• Child led includes the child hanging their own coat up.
  • Child led could include the child cleaning the tables before snack or other activities.

“Let the child be the scriptwriter, the director, and the actor in his own play”

Magda Gerber

Halloween

Halloween

This post will include numerous art and activities that make Halloween fun for children. Firstly, always discuss with children that Halloween does not have to be scary. It is a fun time for children to dress up for the day. Halloween for me meant sweet treats such as candy apples and pretending to be a specific character for the day. Maybe that was little red riding hood or maybe batman. It doesn’t matter who the child feels they want to be for Halloween that is their choice. Maybe you as a child yourself enjoyed bobbing for apples or getting your face painted. Providing children with these fun ways enables children to pass on for generations to come that Halloween is fun and isn’t scary. I know from personal experience that some services make the discussion not to celebrate Halloween and that is okay, that is that services choice. Below is a list of fun and exciting activities for children. I hope they enjoy;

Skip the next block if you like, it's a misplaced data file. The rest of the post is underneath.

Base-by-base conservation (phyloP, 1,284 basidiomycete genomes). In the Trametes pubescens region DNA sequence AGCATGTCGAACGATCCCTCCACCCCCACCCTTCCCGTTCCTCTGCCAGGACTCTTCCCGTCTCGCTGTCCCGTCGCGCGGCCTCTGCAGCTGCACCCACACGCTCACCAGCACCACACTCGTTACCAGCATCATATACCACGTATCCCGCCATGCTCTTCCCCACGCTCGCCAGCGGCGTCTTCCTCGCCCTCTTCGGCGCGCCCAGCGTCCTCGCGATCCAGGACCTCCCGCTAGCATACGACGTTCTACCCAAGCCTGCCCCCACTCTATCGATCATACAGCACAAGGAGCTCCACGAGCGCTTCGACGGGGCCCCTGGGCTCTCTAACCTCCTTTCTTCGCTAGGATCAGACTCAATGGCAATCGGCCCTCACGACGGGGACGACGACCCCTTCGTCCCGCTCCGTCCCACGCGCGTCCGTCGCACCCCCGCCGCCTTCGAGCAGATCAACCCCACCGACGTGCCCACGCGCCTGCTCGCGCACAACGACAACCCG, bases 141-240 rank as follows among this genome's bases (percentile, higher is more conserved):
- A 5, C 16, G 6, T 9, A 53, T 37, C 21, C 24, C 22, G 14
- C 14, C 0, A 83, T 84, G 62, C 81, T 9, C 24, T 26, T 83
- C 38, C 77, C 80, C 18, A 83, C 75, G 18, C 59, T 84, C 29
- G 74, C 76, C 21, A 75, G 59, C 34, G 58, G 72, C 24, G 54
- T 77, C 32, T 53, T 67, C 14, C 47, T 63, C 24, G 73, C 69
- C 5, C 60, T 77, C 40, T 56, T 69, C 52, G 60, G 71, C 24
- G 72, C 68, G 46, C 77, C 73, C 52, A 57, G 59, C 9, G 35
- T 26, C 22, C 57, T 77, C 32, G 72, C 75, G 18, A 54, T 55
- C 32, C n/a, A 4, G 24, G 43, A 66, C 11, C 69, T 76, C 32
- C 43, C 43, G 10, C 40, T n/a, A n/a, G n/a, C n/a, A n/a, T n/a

Art and activities

  • making a light. This can be done using an old jam jar and covering in white paper. The child then can draw a face and place a little tea light inside. At night turn the light off and look at your new light.
  • Pumpkin soup
  • Carving your own pumpkin face.
  • Pumpkin using a paper plate.
  • Making a ghost, vampire or pumpkin using paper/plastic cups and either painting or using strips of paper.
  • Make your own spider using a piece of square black card or folding small black bits paper as legs, goggly eyes or paper eyes.
  • Creating a pumpkin using orange lollypop sticks or if not orange painting them orange. The child then can add green paper and the face.